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A Picture is Worth...

When I was walking on the Western Washington University campus near my home in Bellingham the other day, I encountered some interesting sculptures, pictured here. The sculptures belong to a series called “Feats of Strength” by American sculptor Tom Otterness. I found them very evocative, and they made me think a lot about the work our recommended nonprofits do and the communities they serve. 

This sculpture of a woman lifting a heavy stone, for example, brought to mind the extra burdens that women living in extreme poverty face relative to their male counterparts— be it fetching food and water, farming or caring for children. 

While the gender gap is closing in some areas, in others progress seems painfully slow. The negative emotional, health, and economic burdens that women face because of the gender gap have been well-documented. We know, for instance, that

  • Women represent a majority of the global poor: an estimated 21% more women than men will be living in extreme poverty by 2030. (World Bank)

  • Gender-based violence impacts 1 in 3 women worldwide and has only increased during COVID-19.  35 countries have no laws designed to protect women from domestic violence. (World Bank)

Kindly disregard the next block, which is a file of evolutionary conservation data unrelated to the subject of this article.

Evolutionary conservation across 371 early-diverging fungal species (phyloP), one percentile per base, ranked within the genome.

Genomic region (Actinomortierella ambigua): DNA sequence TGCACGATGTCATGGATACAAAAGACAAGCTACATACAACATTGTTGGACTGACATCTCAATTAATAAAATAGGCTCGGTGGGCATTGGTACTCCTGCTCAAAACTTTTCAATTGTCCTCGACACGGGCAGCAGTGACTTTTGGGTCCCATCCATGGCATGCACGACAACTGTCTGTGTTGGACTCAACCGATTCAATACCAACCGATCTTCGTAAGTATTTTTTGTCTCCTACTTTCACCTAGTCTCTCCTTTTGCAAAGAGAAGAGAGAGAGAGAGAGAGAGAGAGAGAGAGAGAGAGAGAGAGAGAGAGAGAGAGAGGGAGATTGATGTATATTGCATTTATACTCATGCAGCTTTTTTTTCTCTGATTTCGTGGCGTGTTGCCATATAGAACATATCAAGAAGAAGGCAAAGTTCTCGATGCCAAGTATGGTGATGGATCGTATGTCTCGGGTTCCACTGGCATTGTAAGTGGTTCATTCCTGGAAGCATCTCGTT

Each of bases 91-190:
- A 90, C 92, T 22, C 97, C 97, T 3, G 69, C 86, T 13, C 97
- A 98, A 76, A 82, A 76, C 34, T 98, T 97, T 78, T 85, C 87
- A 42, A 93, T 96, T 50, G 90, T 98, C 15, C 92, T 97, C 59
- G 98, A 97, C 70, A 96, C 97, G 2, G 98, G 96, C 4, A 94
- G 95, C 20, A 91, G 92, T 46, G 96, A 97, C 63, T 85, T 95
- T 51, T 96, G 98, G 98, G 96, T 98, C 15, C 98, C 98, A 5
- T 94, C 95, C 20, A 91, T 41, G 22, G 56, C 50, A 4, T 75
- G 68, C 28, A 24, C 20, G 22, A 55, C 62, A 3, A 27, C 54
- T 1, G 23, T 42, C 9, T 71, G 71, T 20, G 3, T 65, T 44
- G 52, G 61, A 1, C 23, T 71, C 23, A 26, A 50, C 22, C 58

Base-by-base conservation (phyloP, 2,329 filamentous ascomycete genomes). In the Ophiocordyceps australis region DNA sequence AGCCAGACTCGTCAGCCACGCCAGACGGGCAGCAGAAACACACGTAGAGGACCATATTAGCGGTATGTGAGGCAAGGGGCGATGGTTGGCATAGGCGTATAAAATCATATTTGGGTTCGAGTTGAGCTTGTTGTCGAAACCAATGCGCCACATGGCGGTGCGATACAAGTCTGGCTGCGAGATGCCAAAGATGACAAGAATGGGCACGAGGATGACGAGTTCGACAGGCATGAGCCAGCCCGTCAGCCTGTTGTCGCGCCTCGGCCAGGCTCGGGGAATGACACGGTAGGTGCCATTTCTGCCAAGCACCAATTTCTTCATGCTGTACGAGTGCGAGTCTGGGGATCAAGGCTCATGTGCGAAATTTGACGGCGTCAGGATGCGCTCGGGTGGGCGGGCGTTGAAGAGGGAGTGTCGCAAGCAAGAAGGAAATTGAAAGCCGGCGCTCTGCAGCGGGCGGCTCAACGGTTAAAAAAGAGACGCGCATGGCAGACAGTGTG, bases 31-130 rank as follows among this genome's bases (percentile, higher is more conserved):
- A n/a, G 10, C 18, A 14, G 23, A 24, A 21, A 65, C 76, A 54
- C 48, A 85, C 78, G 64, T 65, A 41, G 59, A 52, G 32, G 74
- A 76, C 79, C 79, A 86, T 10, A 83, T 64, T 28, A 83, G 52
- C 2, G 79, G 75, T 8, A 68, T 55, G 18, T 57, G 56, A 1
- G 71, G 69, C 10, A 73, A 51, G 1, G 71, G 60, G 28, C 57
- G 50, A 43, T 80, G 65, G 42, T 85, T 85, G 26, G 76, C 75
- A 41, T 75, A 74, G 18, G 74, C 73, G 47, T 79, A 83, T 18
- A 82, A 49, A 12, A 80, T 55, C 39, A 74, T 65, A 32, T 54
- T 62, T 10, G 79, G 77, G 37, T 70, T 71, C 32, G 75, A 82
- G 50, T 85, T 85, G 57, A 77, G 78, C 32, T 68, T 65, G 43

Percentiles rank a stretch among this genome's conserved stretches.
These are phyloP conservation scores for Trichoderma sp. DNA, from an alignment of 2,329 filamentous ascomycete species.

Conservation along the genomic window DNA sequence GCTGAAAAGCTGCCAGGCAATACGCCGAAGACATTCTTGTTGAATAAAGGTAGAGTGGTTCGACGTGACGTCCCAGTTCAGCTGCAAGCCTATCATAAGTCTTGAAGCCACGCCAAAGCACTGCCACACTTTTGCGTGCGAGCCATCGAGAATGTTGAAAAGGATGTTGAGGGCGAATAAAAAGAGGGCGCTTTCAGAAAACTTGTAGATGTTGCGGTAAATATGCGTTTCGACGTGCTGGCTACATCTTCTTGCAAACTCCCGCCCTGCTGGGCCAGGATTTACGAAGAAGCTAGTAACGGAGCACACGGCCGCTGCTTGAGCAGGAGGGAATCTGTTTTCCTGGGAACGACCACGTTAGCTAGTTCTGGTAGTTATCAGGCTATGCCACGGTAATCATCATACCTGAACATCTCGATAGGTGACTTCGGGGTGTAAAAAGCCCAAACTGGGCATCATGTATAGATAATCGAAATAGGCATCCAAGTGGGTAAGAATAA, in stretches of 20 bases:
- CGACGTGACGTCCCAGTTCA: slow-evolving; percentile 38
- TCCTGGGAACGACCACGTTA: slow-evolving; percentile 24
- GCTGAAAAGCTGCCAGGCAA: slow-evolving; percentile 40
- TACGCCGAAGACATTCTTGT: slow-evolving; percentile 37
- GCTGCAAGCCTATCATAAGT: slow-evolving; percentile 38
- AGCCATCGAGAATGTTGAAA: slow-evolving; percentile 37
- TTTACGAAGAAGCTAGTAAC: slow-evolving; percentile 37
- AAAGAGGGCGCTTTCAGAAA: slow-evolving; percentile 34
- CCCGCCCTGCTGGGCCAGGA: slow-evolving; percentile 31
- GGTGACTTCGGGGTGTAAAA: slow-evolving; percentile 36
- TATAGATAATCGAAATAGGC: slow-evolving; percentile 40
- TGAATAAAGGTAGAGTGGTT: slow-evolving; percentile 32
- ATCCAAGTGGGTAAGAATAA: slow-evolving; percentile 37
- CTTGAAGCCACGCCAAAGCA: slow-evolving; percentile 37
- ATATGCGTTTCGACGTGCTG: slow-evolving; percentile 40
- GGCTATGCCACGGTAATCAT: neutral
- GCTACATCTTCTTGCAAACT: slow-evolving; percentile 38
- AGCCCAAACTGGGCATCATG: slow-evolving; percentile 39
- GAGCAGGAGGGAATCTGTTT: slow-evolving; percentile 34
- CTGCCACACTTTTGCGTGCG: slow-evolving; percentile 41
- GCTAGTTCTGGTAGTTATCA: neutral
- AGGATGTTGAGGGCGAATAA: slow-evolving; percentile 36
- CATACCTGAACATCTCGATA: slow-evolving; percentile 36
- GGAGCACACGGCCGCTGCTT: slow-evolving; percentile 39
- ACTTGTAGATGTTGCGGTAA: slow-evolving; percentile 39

• Women are vastly underrepresented in the global labor market. The global gender gap in labor force participation is above 35%. Only 52.6% of women aged 15-64 are in the labor force, versus 80% of men in the same age range.” (World Economic Forum)

  • Women earn approximately 37% less than their male colleagues in the same position. Their total wage and non-wage income is roughly half that of men. (World Economic Forum)

  • Women do at least twice as much unpaid care work (e.g. childcare and housework) as men — sometimes 10 times as much, often on top of their paid work. Researchers estimate the total value of this unpaid labor to be at least $10.8 trillion per year.  (Oxfam)

  • Gender-based economic inequality costs women in developing countries roughly $9 trillion per year — money that could provide economic security and independence, benefit families and communities and stimulate economies.  (Oxfam)

  • Worldwide, girls aged 5-9 and 10-14 spend 30% and 50% more of their time, respectively, on household chores than boys of the same age.

  • One in every 20 adolescent girls aged 15–19 years — around thirteen million worldwide — have experienced forced sex, one of the most violent forms of sexual abuse women and girls can suffer.

  • In 2015, maternal health conditions – such as haemorrhage, sepsis or obstructed labour – were the leading cause of death among girls aged 15-19.

Of course, there are some signs of progress. For instance, we know that  

  • Gender gaps in Educational Attainment and Health and Survival have almost closed globally, with 37 countries already at parity. (World Economic Forum). 

  • The literacy rate for female youth aged 15-24 years has increased from 80 per cent to 90 per cent since 1995. (Unicef)

  • The prevalence of child marriage is decreasing globally —with the most progress in the past decade seen in South Asia, where a girl’s risk of marrying in childhood has dropped by more than a third (from nearly 50% to just below 30%). Still, the total number of girls married in childhood (before 18 years of age) stands at 12 million per year. (Unicef)